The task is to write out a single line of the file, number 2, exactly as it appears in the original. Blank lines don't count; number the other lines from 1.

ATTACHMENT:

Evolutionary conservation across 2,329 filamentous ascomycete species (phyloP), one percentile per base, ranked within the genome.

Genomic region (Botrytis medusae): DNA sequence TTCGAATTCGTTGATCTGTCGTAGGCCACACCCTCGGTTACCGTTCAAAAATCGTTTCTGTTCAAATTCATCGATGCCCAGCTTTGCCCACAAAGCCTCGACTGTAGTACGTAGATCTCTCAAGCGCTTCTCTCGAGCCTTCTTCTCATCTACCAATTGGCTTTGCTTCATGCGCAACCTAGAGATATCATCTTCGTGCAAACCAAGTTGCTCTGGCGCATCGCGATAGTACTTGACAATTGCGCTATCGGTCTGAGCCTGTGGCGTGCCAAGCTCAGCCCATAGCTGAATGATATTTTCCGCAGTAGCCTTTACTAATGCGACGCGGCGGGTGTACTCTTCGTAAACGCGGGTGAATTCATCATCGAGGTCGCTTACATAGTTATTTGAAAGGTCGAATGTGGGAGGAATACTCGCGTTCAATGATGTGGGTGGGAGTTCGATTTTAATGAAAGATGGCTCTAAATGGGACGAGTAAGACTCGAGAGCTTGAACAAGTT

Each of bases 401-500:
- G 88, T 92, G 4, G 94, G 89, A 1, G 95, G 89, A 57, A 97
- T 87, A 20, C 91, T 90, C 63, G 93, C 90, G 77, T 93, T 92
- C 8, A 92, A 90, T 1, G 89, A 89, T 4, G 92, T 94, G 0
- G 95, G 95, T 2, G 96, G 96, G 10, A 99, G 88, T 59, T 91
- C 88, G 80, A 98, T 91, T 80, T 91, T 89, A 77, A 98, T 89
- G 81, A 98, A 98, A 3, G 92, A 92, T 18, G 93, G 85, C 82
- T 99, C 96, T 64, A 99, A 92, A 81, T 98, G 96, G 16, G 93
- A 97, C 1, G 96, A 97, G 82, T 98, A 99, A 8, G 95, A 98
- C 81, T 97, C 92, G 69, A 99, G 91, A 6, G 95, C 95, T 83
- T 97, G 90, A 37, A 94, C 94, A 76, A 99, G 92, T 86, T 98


Genomic region (Botrytis medusae): DNA sequence TTCGAATTCGTTGATCTGTCGTAGGCCACACCCTCGGTTACCGTTCAAAAATCGTTTCTGTTCAAATTCATCGATGCCCAGCTTTGCCCACAAAGCCTCGACTGTAGTACGTAGATCTCTCAAGCGCTTCTCTCGAGCCTTCTTCTCATCTACCAATTGGCTTTGCTTCATGCGCAACCTAGAGATATCATCTTCGTGCAAACCAAGTTGCTCTGGCGCATCGCGATAGTACTTGACAATTGCGCTATCGGTCTGAGCCTGTGGCGTGCCAAGCTCAGCCCATAGCTGAATGATATTTTCCGCAGTAGCCTTTACTAATGCGACGCGGCGGGTGTACTCTTCGTAAACGCGGGTGAATTCATCATCGAGGTCGCTTACATAGTTATTTGAAAGGTCGAATGTGGGAGGAATACTCGCGTTCAATGATGTGGGTGGGAGTTCGATTTTAATGAAAGATGGCTCTAAATGGGACGAGTAAGACTCGAGAGCTTGAACAAGTT